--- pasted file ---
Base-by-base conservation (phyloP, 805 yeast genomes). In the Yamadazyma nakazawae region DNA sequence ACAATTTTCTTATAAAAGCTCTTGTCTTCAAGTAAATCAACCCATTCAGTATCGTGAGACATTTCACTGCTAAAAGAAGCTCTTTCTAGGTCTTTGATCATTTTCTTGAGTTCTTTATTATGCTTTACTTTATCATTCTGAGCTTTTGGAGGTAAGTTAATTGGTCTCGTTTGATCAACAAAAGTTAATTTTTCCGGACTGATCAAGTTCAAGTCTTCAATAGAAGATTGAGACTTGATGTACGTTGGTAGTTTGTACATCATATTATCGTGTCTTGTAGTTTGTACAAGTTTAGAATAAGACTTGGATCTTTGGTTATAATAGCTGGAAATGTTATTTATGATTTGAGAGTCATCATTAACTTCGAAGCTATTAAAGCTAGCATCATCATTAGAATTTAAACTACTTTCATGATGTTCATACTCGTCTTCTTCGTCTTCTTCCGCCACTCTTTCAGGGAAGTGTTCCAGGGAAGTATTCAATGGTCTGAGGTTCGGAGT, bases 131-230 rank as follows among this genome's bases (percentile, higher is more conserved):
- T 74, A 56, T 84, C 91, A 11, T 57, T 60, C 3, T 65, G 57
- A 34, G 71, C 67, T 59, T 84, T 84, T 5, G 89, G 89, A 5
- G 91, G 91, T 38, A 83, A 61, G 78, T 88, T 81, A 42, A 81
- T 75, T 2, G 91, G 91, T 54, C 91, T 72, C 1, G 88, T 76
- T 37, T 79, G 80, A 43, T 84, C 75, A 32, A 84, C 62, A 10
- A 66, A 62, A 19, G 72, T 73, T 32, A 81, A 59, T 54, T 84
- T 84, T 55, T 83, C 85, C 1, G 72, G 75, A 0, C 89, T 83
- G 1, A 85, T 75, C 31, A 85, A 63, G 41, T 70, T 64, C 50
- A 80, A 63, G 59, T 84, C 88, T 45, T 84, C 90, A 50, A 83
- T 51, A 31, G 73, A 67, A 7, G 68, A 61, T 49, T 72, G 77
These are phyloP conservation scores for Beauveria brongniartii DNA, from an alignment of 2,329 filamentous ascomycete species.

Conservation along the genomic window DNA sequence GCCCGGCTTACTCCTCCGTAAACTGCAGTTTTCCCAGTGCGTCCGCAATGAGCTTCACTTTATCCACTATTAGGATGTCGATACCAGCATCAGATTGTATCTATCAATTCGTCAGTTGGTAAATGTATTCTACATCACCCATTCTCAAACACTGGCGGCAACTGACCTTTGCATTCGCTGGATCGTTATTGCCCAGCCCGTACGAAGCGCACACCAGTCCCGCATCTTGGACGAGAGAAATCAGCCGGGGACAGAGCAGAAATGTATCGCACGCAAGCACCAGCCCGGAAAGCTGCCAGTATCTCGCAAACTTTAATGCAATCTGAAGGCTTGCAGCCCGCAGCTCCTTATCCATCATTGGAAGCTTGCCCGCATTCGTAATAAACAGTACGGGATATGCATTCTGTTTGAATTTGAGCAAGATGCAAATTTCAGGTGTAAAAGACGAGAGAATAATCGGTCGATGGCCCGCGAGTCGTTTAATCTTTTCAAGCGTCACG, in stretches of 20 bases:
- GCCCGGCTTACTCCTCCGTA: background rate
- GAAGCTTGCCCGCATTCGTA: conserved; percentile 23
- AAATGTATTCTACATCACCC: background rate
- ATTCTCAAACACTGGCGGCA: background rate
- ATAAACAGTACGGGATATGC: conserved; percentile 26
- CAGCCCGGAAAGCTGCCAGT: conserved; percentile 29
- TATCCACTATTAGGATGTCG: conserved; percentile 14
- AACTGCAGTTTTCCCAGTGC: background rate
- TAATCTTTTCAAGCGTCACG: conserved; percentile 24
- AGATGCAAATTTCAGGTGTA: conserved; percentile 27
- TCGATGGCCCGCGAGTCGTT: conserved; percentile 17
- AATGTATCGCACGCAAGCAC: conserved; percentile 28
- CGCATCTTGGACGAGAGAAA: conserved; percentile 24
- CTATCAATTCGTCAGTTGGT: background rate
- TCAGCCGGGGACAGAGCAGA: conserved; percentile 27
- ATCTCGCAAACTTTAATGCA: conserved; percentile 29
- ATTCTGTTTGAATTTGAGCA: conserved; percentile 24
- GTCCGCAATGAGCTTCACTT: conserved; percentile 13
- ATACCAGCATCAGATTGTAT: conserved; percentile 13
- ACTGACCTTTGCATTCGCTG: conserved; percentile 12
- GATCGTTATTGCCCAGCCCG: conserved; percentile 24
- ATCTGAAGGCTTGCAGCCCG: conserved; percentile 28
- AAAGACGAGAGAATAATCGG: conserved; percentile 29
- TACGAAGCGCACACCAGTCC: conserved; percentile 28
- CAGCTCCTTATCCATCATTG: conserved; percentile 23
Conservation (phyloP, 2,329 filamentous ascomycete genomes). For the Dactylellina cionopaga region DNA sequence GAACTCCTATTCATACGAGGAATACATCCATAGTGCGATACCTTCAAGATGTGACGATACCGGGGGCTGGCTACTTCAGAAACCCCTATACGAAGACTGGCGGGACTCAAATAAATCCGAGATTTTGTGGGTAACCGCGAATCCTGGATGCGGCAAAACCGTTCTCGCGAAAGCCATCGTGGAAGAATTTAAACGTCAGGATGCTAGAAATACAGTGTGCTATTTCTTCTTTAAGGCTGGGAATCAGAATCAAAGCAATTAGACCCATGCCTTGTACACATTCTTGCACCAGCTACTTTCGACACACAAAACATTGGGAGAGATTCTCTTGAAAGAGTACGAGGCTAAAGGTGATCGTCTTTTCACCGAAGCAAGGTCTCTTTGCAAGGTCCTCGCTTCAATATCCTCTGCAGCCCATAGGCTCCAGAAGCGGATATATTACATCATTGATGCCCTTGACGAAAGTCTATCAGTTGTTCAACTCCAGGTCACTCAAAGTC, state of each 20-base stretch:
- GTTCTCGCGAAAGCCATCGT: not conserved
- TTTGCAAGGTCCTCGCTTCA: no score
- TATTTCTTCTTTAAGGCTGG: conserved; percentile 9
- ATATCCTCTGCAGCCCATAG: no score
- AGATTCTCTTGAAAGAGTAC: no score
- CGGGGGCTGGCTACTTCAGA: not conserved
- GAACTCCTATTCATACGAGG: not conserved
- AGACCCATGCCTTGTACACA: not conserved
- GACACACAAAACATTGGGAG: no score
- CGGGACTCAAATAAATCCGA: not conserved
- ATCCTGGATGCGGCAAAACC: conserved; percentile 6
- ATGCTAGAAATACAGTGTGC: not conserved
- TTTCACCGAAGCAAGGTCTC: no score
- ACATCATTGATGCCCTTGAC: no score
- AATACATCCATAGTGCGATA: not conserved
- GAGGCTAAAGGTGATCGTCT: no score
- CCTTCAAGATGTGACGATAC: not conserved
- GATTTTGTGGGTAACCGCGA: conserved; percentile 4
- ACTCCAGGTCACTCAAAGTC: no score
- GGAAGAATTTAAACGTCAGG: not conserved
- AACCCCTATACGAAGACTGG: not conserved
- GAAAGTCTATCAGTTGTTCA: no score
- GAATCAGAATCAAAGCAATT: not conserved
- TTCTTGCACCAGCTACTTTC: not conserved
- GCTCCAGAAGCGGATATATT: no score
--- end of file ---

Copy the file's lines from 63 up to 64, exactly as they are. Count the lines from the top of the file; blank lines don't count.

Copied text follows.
- TTCTTGCACCAGCTACTTTC: not conserved
- GCTCCAGAAGCGGATATATT: no score